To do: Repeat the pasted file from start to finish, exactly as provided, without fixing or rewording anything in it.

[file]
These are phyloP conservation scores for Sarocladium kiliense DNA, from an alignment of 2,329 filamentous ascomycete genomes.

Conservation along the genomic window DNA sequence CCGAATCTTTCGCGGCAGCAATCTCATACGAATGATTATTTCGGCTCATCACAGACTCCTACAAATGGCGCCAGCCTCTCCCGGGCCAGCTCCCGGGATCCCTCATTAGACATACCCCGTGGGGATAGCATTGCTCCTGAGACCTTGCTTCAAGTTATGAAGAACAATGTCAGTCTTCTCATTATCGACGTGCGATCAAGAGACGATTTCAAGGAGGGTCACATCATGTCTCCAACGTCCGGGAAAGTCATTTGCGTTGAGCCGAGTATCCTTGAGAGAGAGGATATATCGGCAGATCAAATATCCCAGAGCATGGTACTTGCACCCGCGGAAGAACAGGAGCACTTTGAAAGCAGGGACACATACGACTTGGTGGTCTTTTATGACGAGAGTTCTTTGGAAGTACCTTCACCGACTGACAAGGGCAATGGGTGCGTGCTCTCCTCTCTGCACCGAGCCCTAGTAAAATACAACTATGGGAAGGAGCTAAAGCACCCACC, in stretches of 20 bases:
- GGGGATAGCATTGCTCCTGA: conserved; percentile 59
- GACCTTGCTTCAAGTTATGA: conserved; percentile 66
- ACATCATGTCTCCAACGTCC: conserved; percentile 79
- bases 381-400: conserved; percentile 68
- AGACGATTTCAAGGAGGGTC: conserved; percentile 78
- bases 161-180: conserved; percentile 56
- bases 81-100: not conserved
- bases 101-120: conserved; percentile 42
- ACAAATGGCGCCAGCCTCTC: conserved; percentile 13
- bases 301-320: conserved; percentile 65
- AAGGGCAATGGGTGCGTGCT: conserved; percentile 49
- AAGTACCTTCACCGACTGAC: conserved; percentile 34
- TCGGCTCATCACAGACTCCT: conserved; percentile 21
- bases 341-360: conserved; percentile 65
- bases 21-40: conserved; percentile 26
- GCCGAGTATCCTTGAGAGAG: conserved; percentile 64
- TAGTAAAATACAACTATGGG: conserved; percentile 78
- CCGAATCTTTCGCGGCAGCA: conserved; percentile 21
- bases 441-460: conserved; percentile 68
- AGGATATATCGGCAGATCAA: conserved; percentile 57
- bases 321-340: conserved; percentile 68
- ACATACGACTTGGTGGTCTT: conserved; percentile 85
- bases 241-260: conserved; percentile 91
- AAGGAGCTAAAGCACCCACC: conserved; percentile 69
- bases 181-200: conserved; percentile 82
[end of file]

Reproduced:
These are phyloP conservation scores for Sarocladium kiliense DNA, from an alignment of 2,329 filamentous ascomycete genomes.

Conservation along the genomic window DNA sequence CCGAATCTTTCGCGGCAGCAATCTCATACGAATGATTATTTCGGCTCATCACAGACTCCTACAAATGGCGCCAGCCTCTCCCGGGCCAGCTCCCGGGATCCCTCATTAGACATACCCCGTGGGGATAGCATTGCTCCTGAGACCTTGCTTCAAGTTATGAAGAACAATGTCAGTCTTCTCATTATCGACGTGCGATCAAGAGACGATTTCAAGGAGGGTCACATCATGTCTCCAACGTCCGGGAAAGTCATTTGCGTTGAGCCGAGTATCCTTGAGAGAGAGGATATATCGGCAGATCAAATATCCCAGAGCATGGTACTTGCACCCGCGGAAGAACAGGAGCACTTTGAAAGCAGGGACACATACGACTTGGTGGTCTTTTATGACGAGAGTTCTTTGGAAGTACCTTCACCGACTGACAAGGGCAATGGGTGCGTGCTCTCCTCTCTGCACCGAGCCCTAGTAAAATACAACTATGGGAAGGAGCTAAAGCACCCACC, in stretches of 20 bases:
- GGGGATAGCATTGCTCCTGA: conserved; percentile 59
- GACCTTGCTTCAAGTTATGA: conserved; percentile 66
- ACATCATGTCTCCAACGTCC: conserved; percentile 79
- bases 381-400: conserved; percentile 68
- AGACGATTTCAAGGAGGGTC: conserved; percentile 78
- bases 161-180: conserved; percentile 56
- bases 81-100: not conserved
- bases 101-120: conserved; percentile 42
- ACAAATGGCGCCAGCCTCTC: conserved; percentile 13
- bases 301-320: conserved; percentile 65
- AAGGGCAATGGGTGCGTGCT: conserved; percentile 49
- AAGTACCTTCACCGACTGAC: conserved; percentile 34
- TCGGCTCATCACAGACTCCT: conserved; percentile 21
- bases 341-360: conserved; percentile 65
- bases 21-40: conserved; percentile 26
- GCCGAGTATCCTTGAGAGAG: conserved; percentile 64
- TAGTAAAATACAACTATGGG: conserved; percentile 78
- CCGAATCTTTCGCGGCAGCA: conserved; percentile 21
- bases 441-460: conserved; percentile 68
- AGGATATATCGGCAGATCAA: conserved; percentile 57
- bases 321-340: conserved; percentile 68
- ACATACGACTTGGTGGTCTT: conserved; percentile 85
- bases 241-260: conserved; percentile 91
- AAGGAGCTAAAGCACCCACC: conserved; percentile 69
- bases 181-200: conserved; percentile 82